Different names have been used to designate the corresponding systems, in particular: paleo-inspired, antiqua-inspired, antiquity-inspired or archaeomimetic. The use of these different names illustrates the extremely large time gap between the sources of inspiration, from millions of years ago when considering palaeontological systems and
fossils, to much more recent archaeological or artistic material systems.
Distinct physico-chemical and mechanical properties are sought.
They may concern intrinsic properties of the paleo-inspired materials:
durability (materials found in certain contexts, having resisted alteration in these environments) and resistance to
corrosion or alteration
Observation: This phase concerns materials, their properties, or the manufacturing processes (in relation in particular to the study of
chaîne opératoire's in
archaeology, or the history of techniques, in particular that of artistic techniques), and the processes of alteration (or even the work carried out in experimental
taphonomy). This is therefore a first phase of
reverse engineering. Some of these studies fall within the field of
anthropology. As in the case of
bioinspiration, this phase is fundamental and is based on an approach that favours creative exploration of objects, with few preconceived ideas (
Re-creation: A second phase follows aimed at simplifying materials, systems and processes in order to identify the fundamental mechanisms at the origin of the observed properties. This stage requires a back and forth between the synthesis of simplified systems and the characterisation of the new objects of study.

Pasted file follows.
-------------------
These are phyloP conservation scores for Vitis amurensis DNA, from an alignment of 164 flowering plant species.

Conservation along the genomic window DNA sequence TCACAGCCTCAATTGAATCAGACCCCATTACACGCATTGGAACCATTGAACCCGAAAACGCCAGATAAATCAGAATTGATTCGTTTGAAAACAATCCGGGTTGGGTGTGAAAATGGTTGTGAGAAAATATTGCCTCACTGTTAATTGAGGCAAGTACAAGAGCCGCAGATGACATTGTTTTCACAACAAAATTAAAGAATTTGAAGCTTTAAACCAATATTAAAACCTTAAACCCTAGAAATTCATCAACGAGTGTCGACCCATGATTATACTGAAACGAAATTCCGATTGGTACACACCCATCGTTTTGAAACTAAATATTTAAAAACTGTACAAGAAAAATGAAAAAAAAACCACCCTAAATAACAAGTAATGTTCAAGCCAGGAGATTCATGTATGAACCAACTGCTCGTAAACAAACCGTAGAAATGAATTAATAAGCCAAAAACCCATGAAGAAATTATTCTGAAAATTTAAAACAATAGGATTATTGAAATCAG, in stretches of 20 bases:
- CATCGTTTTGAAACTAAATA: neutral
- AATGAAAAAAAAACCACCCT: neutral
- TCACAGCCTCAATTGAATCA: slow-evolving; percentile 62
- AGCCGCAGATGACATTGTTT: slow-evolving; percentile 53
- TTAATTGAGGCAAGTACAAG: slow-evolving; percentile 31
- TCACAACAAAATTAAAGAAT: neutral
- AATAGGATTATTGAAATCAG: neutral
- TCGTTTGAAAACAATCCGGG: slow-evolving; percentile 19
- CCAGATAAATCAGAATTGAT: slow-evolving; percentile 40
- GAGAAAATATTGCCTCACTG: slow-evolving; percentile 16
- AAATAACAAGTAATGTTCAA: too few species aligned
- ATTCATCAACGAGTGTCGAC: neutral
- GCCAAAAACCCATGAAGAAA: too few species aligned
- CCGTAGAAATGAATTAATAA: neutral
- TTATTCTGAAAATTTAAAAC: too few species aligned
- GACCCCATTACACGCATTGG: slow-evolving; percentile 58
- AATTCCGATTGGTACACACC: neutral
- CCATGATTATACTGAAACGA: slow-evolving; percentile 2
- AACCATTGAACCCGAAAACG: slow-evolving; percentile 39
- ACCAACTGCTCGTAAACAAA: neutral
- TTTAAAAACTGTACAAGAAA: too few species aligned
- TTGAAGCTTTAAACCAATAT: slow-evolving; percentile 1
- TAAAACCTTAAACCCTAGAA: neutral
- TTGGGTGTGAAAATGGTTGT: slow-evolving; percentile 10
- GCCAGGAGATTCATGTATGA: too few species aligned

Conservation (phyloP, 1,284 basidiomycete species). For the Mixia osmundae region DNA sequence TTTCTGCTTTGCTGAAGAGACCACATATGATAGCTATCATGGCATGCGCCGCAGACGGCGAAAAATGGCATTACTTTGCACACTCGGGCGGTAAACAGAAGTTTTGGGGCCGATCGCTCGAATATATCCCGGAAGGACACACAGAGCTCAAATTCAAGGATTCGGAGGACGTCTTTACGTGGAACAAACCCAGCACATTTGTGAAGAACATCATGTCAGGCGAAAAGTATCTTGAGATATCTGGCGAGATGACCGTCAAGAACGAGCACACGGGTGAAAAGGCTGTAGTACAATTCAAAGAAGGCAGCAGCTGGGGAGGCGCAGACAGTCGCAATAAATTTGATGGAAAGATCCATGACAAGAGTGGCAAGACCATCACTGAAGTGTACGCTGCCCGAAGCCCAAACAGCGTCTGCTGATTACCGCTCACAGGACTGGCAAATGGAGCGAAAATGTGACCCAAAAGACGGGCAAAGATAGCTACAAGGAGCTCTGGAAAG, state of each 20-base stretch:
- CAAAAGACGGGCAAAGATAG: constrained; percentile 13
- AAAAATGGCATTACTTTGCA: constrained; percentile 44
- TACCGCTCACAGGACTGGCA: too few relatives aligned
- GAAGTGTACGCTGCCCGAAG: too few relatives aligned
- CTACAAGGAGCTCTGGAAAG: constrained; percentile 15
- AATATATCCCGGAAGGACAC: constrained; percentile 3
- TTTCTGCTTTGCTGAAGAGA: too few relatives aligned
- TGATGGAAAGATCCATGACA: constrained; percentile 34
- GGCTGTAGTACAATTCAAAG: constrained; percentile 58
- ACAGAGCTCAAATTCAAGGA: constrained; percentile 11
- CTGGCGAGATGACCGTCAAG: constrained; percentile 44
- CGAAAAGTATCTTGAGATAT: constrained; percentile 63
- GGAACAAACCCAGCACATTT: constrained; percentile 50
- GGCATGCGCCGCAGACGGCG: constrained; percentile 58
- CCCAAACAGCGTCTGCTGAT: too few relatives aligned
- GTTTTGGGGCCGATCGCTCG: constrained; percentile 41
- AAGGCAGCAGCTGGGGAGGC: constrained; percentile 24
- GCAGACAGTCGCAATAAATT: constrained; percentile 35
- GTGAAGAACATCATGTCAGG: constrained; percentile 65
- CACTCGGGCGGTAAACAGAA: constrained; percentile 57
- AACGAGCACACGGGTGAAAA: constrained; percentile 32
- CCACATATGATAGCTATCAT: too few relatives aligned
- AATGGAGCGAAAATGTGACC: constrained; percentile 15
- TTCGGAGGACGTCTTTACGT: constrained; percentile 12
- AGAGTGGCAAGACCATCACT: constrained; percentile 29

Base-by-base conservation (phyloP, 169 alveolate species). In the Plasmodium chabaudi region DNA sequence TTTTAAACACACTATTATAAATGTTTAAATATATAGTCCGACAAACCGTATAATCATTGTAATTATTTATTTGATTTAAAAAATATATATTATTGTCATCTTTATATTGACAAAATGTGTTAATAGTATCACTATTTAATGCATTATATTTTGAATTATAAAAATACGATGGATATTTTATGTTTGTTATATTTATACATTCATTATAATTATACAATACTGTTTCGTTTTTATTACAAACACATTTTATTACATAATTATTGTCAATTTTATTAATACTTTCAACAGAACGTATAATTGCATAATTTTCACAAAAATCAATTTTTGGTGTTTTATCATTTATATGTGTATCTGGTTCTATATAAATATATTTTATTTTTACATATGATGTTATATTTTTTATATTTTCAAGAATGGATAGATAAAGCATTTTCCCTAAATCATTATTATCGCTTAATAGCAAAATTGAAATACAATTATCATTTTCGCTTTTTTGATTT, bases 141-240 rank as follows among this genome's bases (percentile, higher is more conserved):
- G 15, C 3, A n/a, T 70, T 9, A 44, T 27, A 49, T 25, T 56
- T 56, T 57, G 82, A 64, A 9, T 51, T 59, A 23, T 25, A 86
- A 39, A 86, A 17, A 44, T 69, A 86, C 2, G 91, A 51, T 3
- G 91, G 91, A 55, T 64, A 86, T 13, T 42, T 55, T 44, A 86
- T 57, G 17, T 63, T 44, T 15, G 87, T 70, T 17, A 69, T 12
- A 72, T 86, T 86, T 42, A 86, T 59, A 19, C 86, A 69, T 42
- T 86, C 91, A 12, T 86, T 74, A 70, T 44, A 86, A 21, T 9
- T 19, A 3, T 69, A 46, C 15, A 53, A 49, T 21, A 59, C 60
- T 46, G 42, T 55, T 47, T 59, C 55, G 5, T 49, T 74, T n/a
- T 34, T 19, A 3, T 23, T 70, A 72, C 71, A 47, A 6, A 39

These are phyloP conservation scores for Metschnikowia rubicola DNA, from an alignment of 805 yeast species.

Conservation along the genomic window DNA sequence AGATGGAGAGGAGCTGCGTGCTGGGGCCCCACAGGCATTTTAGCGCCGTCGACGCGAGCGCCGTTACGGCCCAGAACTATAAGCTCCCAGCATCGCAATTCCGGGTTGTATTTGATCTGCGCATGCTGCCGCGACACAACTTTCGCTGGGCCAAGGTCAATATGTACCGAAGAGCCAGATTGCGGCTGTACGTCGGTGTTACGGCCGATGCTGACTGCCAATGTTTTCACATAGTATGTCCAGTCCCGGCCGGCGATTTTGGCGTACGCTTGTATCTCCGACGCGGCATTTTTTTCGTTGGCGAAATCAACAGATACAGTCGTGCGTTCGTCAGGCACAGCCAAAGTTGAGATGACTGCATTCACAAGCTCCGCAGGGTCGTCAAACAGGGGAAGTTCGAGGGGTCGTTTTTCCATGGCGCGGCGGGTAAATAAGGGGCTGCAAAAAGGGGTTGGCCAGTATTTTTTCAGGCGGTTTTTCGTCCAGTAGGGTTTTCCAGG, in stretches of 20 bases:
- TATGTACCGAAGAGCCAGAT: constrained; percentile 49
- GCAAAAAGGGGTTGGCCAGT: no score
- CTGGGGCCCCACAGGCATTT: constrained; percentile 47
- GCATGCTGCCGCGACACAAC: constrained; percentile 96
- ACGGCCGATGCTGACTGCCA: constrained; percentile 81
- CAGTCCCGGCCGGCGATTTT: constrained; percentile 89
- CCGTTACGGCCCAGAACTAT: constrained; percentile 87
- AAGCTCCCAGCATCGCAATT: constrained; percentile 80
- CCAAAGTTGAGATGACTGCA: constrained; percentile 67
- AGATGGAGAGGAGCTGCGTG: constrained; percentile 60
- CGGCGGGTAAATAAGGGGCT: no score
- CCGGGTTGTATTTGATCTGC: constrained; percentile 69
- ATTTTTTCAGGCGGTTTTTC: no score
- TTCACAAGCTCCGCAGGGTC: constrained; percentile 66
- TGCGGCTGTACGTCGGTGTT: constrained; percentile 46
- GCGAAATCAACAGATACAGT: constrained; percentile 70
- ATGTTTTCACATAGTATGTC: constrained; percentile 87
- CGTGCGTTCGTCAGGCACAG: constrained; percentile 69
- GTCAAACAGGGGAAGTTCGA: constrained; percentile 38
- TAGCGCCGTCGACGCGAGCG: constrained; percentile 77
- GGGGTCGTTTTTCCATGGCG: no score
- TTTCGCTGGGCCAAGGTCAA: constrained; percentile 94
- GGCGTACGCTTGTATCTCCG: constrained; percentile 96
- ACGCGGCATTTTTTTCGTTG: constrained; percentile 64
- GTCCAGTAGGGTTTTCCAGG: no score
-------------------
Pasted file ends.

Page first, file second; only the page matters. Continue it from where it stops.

Design: Finally, there follows a conception or design phase, concerning materials, systems or processes, and aiming at their concrete implementation for applications.
Sustainable building materials
Emblematic examples include the microscopic study of the mineral phases present in
Roman concretes to reproduce their durability in aggressive environments, particularly in the marine environment.
Durable colouring materials
A notable discovery is the elucidation of the atomic structure of
Maya blue, a composite pigment combining a clay with an
organic dye, which has led teams to produce pigments of other colours by combining clays with distinct organic dyes, such as "Maya violet".